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Q: Like a lot of people, I haven't been driving much during the pandemic. I couldn't start the car one day, had it jumped and drove right to the dealership, where they replaced the battery. A clerk told me that four computers are operating at all times in the car, draining the battery, and that I need to drive the car more to charge the battery. When I said that I don't want to drive around just to charge my battery, he suggested I buy a battery charger instead. But I do not have an electrical outlet where I park my car. Is there a workaround?

A: A solar battery charger might be the answer. You simply place it on the dash and let the sun work its magic. Of course, this won't work if you park in a condo's underground parking ramp. And in the winter we have short days, so be sure to park your car facing south to get the most sunlight. Select a 12-volt charger with a 10-watt or higher rating.

Built with use in mind

Q: My daughter just bought a 2021 Subaru Forester that has a mechanism that stops-restarts automatically every time she stops at a light or stop sign. I read it has something to do with reducing emissions. But my question is, doesn't that put added stress on the starter, alternator and other parts? Wouldn't that reduce the life of these parts?

A: The automatic stop-start feature is becoming standard in many cars. Yes, the frequent starts would put stress on typical parts, but the parts in these vehicles are designed to stand the increased strain.

Stay in gear

Q: When I have a downslope ahead of me that is clear of other traffic, I frequently shift into neutral on my automatic transmission and coast to save gas. Can I create engine or transmission damage when I shift back to drive?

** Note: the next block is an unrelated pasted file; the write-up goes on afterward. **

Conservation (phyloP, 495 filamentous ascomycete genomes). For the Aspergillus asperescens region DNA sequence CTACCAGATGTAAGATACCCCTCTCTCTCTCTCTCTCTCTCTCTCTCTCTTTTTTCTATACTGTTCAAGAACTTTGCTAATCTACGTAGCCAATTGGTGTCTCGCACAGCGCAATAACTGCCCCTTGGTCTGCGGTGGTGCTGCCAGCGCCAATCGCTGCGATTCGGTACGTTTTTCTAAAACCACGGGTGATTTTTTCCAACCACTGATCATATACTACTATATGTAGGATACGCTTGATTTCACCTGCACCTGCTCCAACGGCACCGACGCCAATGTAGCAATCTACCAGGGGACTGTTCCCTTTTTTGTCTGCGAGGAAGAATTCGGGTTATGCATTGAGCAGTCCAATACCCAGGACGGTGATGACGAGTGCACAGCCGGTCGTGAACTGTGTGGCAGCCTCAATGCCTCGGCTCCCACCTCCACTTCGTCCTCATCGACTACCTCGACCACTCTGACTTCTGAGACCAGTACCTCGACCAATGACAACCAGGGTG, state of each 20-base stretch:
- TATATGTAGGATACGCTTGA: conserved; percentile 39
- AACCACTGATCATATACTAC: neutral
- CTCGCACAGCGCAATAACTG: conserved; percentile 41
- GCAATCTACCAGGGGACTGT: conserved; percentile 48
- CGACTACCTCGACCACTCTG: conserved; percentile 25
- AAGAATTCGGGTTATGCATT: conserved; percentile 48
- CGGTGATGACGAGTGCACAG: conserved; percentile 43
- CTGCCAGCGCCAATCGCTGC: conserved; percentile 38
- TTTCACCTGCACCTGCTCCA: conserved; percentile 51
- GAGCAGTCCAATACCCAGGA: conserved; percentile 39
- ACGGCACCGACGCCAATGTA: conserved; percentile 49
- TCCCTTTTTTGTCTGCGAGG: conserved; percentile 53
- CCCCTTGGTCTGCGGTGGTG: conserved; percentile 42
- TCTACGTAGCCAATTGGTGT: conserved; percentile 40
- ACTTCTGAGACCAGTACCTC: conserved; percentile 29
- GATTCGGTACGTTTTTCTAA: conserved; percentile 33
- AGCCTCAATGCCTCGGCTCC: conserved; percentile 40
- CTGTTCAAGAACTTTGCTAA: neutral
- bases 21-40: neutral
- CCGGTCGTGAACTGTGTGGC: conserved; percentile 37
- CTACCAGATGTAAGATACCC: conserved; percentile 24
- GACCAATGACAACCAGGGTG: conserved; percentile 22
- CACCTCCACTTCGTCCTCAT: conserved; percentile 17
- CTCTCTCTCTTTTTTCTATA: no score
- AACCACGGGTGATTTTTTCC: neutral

A: First, shifting into neutral doesn't save gas on fuel injected engines. The injectors will adjust to the reduced demand on the engine. Second, while I wouldn't worry about engine damage, there is a safety issue, Keep the transmission in gear in case you need to speed up to avoid an accident or an animal.

Leaking tires

Q: The alloy wheels on my 2009 Mazda6 are slow-leaking air along the tire beads, necessitating trips to an air pump every two or three weeks. I understand that this is because of corrosion on the rim flanges in contact with tire beads. With the advent of cold weather, the tires are leaking faster. What should I do?

A: You have a couple of options. One is to get a set of steel wheels for the winter. They leak less, and your alloy wheels will avoid the ravages of winter road salt. The other is to have the tires removed from the wheels, the corrosion sanded off and bead sealant applied. But there is no guarantee that this is a permanent solution.

Bob Weber is a writer, mechanic and ASE-certified Master Automobile Technician. His writing has appeared in automotive trade publications, Consumer Guide and Consumers Digest. Send automotive questions along with name and town to